As Randolph grew he became worse in his views and opinions. ‘He was reducing their compass to a population of a few thousand wealthy and titled people. The mere veneer of a thousand million people or so others’. Also after Mr Twycotts death she lost the few lady-like habits she had aquired. ‘She had become-in her sons eyes- a mother who’s mistakes and origin it was his painful lot as a gentleman to blush for’. Again Hardy ironically refers to Randolph as a gentleman. In the next few linesHardy gives his opinion on the boy. ‘As yet he was far from being man enough -if ever he would be- to rate these sins of hers at their true infinitesimal value’. He goes on to say how Sophie is penned in and a mothers love for her son is the most powerful thing in the world, and he still may yet need it ‘but as yet, it remained stored’
As time marches on her health deteriorates and she finds it difficult to sleep beacause she is taking no excersise. She doesnt live, she exists, eeks by, day-by-day, monotonous and without purpose. Everyday she sits in the window watching the farmers, going to market in the morning and returning in the afternoon.
Fate is a continuing theme throughout this story, Hardy questions our existance, is choice merely an illusion, are we just puppets on a string reading from a script? Is everything pre-determined? If this is true then fate has a cruel sense of humor. One day whilst sitting in her window, Sam Hobson, her childhood sweetheart finds her. He had heard she was living in that area of London and so had aquired a job taking produce to the market. This shows how much he feels for Sophie, he had gone through so much effort on such a slim chance of finding her. “I knew you lived along here somewhere. I have often looked out for ‘ee.” She tells Sam how she misses Gaymead and the life they could have had tgether. After some time Sam proposes to her and she would love to but voices concerns about her son.
Sam replies, very wisely in my opinion, with “You can do what you like Sophie. It is not you who is the child but he.” This epitimises the relationship Sophie has with Randolph. All her life she has been downtrodden and even her son pushes her around, she has always been told what she can and can’t do. Sams reply is Hardy showing his dissaproval.
When she talked to her son he was positive about the idea of re-marriage but when he found out that it wasn’t to a noble gentleman but to a commoner, a farmer! He became angry and had a tantrum. After that Sophie was fearful of challenging her son and thought he would mellow with age. He didnt mellow, he continued to deny Sophie her sole desire. In a fit of rage he made Sophie swear on the cross that she would never marry Sam Hobson. Its difficult to believe how the son could be so cruel but also how Sophie could put up with him, in my opinion if he fell off a cliff it wouldnt be a bad thing.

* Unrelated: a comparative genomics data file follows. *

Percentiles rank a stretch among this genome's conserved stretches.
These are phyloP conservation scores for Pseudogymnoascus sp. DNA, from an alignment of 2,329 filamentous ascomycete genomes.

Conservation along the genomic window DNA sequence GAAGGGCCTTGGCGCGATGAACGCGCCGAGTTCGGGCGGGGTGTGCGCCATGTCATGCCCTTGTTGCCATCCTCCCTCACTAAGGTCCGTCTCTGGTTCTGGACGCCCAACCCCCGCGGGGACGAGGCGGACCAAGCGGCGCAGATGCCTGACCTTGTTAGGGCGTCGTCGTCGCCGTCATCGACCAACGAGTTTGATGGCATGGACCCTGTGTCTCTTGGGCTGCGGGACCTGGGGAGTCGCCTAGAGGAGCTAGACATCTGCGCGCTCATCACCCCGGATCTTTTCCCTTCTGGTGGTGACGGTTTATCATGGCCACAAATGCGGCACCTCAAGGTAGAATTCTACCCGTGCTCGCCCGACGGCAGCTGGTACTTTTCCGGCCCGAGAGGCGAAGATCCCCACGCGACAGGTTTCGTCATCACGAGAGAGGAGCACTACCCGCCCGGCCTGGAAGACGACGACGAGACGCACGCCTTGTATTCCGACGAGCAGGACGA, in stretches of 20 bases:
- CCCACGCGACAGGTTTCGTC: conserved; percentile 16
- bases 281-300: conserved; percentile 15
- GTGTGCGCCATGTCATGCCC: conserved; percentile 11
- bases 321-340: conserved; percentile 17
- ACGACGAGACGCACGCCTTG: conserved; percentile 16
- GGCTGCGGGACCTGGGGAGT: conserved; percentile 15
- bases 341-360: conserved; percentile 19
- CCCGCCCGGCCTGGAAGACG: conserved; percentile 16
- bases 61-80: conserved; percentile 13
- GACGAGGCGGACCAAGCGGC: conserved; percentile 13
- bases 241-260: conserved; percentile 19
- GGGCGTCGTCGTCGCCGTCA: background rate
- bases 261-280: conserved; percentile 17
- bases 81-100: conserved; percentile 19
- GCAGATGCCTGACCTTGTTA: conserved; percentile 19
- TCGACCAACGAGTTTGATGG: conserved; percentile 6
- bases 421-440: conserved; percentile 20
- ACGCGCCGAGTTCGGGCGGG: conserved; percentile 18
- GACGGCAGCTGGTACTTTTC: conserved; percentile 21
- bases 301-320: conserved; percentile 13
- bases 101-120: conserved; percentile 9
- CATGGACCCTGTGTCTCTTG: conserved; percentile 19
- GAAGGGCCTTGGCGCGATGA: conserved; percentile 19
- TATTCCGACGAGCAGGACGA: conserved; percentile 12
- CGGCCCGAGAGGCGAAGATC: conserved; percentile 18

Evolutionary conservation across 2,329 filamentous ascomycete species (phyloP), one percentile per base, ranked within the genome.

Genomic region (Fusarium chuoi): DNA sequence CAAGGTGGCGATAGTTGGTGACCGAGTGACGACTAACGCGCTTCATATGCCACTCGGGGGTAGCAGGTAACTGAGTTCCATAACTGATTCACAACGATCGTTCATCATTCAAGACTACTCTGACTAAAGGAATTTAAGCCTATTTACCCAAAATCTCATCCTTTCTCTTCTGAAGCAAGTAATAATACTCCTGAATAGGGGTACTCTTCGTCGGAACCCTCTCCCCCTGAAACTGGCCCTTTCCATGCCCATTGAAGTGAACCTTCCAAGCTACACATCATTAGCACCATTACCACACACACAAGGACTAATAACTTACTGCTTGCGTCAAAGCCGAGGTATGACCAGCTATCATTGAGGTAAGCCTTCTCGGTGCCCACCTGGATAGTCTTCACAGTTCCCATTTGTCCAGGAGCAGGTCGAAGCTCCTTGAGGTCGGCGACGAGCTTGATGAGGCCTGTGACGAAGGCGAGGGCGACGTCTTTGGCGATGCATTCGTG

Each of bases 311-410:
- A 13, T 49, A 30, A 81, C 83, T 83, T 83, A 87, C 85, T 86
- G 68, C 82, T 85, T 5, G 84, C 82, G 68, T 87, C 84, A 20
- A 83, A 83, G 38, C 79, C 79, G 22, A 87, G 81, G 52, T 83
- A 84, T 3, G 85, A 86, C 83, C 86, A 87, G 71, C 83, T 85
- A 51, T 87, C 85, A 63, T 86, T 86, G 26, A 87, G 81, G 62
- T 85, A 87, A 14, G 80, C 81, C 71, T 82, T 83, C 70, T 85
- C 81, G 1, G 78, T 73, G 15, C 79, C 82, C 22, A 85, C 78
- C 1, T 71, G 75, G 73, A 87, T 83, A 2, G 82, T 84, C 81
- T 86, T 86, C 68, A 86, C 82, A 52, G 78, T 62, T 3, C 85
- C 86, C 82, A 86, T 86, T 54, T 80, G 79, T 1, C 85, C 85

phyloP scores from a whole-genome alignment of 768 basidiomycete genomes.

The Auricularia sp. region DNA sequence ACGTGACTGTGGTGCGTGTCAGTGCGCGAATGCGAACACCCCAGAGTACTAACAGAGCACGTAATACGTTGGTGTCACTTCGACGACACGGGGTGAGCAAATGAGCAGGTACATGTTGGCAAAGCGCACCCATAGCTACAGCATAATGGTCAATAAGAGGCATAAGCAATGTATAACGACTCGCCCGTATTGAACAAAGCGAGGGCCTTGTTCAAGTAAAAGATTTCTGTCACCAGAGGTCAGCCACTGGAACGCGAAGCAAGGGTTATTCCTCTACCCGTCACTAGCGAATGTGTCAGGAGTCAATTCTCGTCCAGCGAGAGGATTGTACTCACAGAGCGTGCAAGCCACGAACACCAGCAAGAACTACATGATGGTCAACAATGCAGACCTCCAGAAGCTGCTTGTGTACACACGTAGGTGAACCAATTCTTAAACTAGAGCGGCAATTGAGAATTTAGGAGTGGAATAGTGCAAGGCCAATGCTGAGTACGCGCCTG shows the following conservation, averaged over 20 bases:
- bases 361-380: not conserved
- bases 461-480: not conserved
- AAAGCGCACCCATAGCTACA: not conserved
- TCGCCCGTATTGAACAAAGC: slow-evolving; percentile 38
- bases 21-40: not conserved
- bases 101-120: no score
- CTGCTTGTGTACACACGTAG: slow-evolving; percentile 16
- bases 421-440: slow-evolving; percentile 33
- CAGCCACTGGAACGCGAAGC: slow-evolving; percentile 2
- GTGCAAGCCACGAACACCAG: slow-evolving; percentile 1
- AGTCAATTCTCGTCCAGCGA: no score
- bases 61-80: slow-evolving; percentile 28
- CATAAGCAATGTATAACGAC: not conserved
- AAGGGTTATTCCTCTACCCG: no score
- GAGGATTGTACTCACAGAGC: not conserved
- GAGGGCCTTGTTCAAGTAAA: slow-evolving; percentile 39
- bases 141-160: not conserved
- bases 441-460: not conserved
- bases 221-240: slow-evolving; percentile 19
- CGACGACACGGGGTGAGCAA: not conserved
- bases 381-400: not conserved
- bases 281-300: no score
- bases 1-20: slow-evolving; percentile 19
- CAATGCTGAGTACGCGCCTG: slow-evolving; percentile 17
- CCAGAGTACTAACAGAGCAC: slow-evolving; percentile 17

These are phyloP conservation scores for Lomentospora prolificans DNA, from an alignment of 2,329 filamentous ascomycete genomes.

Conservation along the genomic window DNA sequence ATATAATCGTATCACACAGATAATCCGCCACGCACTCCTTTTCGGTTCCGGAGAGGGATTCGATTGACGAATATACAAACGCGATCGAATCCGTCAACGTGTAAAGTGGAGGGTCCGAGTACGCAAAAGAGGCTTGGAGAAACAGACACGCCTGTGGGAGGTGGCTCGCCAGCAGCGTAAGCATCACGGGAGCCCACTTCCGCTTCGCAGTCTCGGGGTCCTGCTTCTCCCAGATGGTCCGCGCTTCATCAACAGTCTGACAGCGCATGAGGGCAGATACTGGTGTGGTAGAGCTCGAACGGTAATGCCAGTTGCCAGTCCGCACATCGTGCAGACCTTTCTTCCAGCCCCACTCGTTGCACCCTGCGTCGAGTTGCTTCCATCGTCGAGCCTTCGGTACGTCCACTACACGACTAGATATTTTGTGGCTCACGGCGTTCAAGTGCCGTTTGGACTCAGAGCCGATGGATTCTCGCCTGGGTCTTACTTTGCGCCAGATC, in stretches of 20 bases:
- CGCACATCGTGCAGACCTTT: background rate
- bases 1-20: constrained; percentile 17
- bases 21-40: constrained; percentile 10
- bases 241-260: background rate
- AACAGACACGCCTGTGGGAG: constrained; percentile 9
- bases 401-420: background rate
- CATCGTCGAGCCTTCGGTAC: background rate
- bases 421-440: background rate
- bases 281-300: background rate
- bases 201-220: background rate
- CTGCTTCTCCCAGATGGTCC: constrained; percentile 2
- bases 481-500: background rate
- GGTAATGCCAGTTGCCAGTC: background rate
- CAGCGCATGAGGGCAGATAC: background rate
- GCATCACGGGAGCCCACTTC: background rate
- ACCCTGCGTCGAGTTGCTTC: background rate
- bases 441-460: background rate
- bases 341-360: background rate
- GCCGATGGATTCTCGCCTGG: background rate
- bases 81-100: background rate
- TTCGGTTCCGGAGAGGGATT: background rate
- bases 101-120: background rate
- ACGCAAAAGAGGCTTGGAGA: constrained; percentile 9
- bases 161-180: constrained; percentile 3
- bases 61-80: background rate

In the end she dies, alone, unhappy and senile. She spent her dying years talking to herself and sitting in her window. At the funeral her only mourner was her son, the clergyman. Who was supposed to represent God and christian valuesyet shows himself to be a snob and a hypocrite. Sam strove to better himself and became a well respected Green Grocer whereas Sophie sacrificed her health and hapiness all because she couldnt stand up to her son.
I think Sophie was a weak, subservient person, but through no fault of her own, its due to having been a maid and servant all her life. She was a sad character who was a victim of the world in which she lived. Mr Twycott was a straight laced vicar who was always thouroughly organised. I feel he took advantage of Sophies kind and generous nature and that her situation is partly his fault. Sam Hobson was Sophies childhood sweetheart, I don’t think Sophie realised how much she loved Sam and she was foolish for marrying Mr Twycott. Sam is the hero of the story, he was dedicated to Sophie and showed this by following her to London, getting a job, and going through all that effort just to find her again.
Personally I detest the son, he is a little swine who’s ‘too-big-for-his-boots’, he is a bully, he is snobby. He’s also a ‘wannabe’. He wants to be upper-class although he isn’t upper-class at all.
The way I feel shows Hardy has done a good job in making the reader feel antagonistic towards the son and sympathetic for Sophie. He makes me feel strongly about fictional characters. I enjoyed the story, my favourite character was Sam Hobson for being so noble, he was by far more of a gentleman than Randolph ever could be even though he was from a lower social class. This is Hardy’s aim, to highlight the stupidity of the nobility system. Even though he was from a lower class he was noble because of his actions and how he truly loved Sophie.
In conclusion I think that women today would not act like this. Women are independant and dont need to rely on marriage to escape from their home. Society is no longer prejudiced as much, although some people still, sadly, are living in the dark ages and believe that ‘a womans place is in the home’. A womans place is wherever they want to be.